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Image: UAC

ATARs away! How Year 12 NSW students fared

Today, 17 and 18-year-olds around NSW are nervously refreshing their browsers. From 9.00 am AEST, their ATARs were published.

Forty six students will have almost free reign over their choice of university degree – if they are pursuing that path. Twenty-seven males and 19 females, from a mix of government and non-government schools, received a rank of 99.95.

Around 6 per cent of students scored over 90, and the median ATAR was 69.65. Breaking this down, females eclipsed males, with median ATARs of 71.10 and 67.80 respectively. “Boys … are underperforming in the middle where most students sit,” the University Admissions Centre (UAC), which administers the ATAR, provided.

In the wake of the release, experts are seeking to reassure the mass of sure-to-be disappointed students. Dr Katrina Barker, an expert in education psychology at Western Sydney University, wants to remind them that not getting their first university preference is not the be-all and end-all. “Don’t panic. In some cases it may take a little bit more time to end up in the career or the university course of your initial choosing, but you can achieve this, it is a realistic goal,” she said.

A student engagement and retention researcher, she is well-positioned to aver that, per research, “students who don’t necessarily do well at school can perform really well at university”.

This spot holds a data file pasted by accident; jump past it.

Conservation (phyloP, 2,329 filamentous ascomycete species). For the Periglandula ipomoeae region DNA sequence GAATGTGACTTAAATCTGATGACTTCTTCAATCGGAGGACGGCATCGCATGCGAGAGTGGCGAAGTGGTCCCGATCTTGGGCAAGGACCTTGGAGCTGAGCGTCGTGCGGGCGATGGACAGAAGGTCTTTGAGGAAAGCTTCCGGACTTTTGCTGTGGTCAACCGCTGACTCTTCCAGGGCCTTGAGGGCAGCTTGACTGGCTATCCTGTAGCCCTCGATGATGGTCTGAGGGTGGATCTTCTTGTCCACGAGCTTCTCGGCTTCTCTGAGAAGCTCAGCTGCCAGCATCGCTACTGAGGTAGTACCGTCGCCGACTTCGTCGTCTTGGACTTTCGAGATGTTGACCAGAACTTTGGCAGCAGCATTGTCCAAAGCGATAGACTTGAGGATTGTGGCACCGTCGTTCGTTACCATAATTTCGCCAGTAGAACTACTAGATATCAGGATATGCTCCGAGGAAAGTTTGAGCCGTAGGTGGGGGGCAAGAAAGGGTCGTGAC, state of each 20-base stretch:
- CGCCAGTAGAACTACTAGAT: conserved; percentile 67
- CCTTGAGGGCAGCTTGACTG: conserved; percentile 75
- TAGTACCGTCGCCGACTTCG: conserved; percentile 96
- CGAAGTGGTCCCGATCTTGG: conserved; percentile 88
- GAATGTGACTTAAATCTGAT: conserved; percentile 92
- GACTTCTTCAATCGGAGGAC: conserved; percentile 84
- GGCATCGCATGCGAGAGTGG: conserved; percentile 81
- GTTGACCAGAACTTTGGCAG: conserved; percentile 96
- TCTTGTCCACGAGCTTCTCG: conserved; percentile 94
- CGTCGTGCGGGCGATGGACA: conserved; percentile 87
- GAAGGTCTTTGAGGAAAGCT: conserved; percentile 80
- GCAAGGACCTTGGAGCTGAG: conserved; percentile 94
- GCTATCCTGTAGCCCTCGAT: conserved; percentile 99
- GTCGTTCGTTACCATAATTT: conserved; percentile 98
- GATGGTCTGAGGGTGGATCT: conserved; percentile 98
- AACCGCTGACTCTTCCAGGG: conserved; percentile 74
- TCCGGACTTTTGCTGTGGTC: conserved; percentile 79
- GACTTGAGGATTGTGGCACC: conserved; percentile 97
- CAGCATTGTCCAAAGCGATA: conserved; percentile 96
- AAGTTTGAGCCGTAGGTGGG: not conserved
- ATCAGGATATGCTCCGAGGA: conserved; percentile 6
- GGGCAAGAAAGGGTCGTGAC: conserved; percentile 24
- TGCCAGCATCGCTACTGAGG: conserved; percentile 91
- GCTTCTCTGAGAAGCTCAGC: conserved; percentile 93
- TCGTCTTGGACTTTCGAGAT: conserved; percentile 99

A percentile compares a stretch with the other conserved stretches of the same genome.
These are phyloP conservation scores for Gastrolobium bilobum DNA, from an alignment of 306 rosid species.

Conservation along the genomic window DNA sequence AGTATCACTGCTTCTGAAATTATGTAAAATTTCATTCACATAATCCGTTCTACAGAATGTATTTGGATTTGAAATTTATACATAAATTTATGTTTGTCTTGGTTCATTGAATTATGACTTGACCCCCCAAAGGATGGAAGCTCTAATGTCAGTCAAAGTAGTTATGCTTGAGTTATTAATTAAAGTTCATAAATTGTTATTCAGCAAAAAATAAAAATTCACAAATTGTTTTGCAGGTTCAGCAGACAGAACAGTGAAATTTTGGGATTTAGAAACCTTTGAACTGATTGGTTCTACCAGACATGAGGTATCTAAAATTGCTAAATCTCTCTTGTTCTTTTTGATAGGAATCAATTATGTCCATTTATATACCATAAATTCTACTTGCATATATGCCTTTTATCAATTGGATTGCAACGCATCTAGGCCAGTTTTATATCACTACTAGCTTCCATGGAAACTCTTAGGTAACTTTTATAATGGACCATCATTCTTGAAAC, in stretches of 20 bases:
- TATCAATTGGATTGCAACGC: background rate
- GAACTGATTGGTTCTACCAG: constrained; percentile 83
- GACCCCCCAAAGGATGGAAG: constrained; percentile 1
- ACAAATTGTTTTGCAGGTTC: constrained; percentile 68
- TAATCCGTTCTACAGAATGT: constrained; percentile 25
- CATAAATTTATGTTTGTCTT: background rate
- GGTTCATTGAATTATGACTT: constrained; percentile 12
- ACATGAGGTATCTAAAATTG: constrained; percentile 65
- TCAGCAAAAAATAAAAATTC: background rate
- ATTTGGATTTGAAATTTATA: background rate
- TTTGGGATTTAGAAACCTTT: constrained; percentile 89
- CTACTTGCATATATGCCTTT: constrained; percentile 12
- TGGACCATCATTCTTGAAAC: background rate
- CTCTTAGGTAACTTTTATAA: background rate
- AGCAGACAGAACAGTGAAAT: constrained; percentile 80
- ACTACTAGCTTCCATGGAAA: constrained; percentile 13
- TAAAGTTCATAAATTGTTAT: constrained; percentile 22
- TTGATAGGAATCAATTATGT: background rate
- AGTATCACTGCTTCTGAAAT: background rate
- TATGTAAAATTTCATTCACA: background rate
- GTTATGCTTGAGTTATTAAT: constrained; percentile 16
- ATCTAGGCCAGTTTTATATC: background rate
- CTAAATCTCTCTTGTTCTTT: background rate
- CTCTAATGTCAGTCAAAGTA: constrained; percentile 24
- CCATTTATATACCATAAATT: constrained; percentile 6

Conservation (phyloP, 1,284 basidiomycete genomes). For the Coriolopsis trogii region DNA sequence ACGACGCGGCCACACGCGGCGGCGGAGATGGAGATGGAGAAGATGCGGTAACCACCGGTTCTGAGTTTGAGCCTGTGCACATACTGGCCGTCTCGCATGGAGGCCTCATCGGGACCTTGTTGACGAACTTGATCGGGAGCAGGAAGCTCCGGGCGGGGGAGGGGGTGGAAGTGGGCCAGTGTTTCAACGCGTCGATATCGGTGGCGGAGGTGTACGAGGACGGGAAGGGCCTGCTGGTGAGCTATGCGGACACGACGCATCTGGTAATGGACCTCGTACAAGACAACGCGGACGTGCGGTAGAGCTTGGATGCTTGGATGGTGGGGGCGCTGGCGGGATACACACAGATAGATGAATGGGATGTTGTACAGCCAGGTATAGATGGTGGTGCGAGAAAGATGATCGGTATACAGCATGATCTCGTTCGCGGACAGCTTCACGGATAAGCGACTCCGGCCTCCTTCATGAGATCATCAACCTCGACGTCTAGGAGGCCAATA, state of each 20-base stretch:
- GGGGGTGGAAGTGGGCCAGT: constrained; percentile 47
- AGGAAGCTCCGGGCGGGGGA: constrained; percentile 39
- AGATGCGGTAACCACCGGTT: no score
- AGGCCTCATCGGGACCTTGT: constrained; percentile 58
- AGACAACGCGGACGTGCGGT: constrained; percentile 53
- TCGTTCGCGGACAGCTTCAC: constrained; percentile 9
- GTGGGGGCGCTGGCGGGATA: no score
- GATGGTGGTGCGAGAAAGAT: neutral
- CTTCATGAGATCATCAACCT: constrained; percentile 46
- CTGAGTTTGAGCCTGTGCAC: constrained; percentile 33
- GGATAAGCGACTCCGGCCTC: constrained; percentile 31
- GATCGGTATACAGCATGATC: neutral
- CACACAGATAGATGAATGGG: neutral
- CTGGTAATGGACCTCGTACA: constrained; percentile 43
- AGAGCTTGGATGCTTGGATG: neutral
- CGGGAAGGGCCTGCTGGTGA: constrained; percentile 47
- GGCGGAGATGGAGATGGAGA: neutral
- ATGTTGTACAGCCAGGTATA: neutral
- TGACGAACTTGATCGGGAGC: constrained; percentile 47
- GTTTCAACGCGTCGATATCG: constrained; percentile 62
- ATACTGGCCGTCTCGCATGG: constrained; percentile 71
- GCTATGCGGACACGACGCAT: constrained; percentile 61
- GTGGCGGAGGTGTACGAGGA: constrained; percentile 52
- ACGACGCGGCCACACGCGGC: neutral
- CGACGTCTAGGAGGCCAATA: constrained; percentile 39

Dr Suzanne Macqueen, an alternative pathways specialist at the University of Newcastle, had similar advice. She stressed that such pathways enable students to undertake their degree of choice.

Taking a broader perspective, due to the changing world of jobs, other experts view the ATAR as just another assessment task, and would like students to follow suit.

Dianne Dayhew, on the other hand, emphasised the path that nearly two thirds of school leavers actually take: vocational education. The National Executive Officer of the National Apprentice Employment Network thinks that since the ATAR is a university entrance qualification, “…there is no need to stress if university is not in the plan”.

Noting the “scores” of apprenticeship and traineeships desperately needing to be filled, she said that “for the right person, it’s virtually a walk-up start.”

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